Date of Award
Doctor of Philosophy
Rosa A. Maldonado
The protozoan parasite Trypanosoma cruzi is the etiological agent of Chagas disease, a problem endemic to Central and South America. In recent years, this neglected infectious disease has become a global health concern. The only clinically available drugs for the chemotherapy of Chagas disease have important disadvantages such as, high toxicity, strain resistance and variable efficacy. Therefore, there is an urgent need for the development of new antichagasic agents. The enzyme N-myristoyltransferase (NMT) has been characterized in a range of eukaryotes, from Saccharomyces cerevisae to Homo sapiens. Moreover, NMT has been shown to be essential in protozoan parasites, including Leishmania major and Trypanosoma brucei. Here, we report the validation of T. cruzi NMT as a target and the discovery of lead compounds that specifically inhibit this enzyme. The results from the first part of this dissertation indicate that in T. cruzi NMT is constitutively expressed in all stages of the parasite and show at least partial endoplasmic reticulum association. Moreover, we have standardized the heterologous expression and purification of TcNMT for future enzyme kinetics analysis and in vitro inhibition studies. In addition, we report for the first time in trypanosomes, an alternative and rapid, non-radioactive method to study protein myristoylation. The second part of this work focuses on the evaluation of NMT inhibitors as anti-T. cruzi agents. These compounds were originally designed to target T. brucei NMT; here we show their effects on the intracellular parasite T. cruzi. Compounds DDD86481, DDD100097 and DDD100144 showed anti-proliferative characteristics in submicromolar concentrations. Moreover, metabolic labeling with myristic acid azide showed decreased myristoylation of proteins in treated parasite, providing evidence of the "on target" activity of the inhibitors. These inhibitors hold great potential for further exploration as urgently needed new therapeutic agents for Chagas disease.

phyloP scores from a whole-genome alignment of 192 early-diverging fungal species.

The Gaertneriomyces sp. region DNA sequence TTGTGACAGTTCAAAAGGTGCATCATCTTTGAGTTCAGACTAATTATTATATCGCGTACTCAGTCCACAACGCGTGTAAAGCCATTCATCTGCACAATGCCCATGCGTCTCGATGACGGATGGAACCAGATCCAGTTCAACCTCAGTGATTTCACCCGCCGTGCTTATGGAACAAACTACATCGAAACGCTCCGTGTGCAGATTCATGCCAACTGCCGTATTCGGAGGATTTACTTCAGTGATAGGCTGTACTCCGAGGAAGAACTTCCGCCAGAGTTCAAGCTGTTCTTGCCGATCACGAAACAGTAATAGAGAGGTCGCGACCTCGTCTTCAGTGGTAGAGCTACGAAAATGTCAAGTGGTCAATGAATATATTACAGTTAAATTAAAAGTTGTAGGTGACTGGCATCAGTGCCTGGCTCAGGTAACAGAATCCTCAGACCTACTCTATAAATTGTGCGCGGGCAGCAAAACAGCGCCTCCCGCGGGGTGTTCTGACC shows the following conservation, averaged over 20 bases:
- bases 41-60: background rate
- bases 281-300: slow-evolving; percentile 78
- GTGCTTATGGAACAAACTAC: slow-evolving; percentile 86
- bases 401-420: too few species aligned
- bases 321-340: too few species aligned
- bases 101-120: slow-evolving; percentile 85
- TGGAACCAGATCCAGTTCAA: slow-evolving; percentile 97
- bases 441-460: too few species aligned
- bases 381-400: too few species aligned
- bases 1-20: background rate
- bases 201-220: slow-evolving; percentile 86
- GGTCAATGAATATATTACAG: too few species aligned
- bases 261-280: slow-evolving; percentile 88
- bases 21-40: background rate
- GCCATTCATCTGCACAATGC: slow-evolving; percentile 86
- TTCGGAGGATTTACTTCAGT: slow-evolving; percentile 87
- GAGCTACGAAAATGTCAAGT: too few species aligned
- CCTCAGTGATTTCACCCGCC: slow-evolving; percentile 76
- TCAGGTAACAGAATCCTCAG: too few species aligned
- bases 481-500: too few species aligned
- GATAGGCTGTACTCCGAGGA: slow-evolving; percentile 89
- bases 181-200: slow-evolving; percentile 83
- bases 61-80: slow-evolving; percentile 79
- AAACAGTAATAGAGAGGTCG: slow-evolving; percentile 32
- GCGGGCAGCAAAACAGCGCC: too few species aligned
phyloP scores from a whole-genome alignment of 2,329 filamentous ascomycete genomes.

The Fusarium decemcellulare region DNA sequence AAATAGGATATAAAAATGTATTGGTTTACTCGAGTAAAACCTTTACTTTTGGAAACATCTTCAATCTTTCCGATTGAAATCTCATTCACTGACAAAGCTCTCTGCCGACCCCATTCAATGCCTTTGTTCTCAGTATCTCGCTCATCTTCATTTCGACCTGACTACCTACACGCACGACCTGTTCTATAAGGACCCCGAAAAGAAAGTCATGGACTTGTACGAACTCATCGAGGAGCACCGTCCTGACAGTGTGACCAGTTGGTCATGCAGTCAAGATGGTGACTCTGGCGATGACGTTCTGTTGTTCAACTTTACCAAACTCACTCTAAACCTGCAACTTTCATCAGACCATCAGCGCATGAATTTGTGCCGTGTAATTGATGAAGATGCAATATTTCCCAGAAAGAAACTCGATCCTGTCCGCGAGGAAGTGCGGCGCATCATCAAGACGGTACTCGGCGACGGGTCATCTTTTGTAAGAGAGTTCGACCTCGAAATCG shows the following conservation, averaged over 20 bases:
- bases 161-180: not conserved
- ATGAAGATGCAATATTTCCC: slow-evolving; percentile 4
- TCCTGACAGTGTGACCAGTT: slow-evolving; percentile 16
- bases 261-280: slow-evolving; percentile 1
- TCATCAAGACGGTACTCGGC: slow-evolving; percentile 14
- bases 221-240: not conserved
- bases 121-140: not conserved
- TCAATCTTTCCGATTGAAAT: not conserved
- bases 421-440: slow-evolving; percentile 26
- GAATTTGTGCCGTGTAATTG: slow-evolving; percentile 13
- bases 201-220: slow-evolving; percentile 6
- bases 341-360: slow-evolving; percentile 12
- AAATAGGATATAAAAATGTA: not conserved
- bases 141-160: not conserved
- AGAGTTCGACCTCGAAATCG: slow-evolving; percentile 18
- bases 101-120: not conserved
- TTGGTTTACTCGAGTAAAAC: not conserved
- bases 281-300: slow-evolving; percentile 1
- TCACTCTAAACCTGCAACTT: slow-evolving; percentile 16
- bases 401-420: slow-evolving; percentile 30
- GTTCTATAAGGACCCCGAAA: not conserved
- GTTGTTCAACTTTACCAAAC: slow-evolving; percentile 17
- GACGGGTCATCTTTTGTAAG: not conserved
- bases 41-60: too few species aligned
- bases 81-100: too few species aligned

Received from ProQuest
Herrera, Linda, "Validation of N-myristoyltransferase as Potential Chemotherapeutic Target in Chagas Disease" (2013). Open Access Theses & Dissertations. 1842.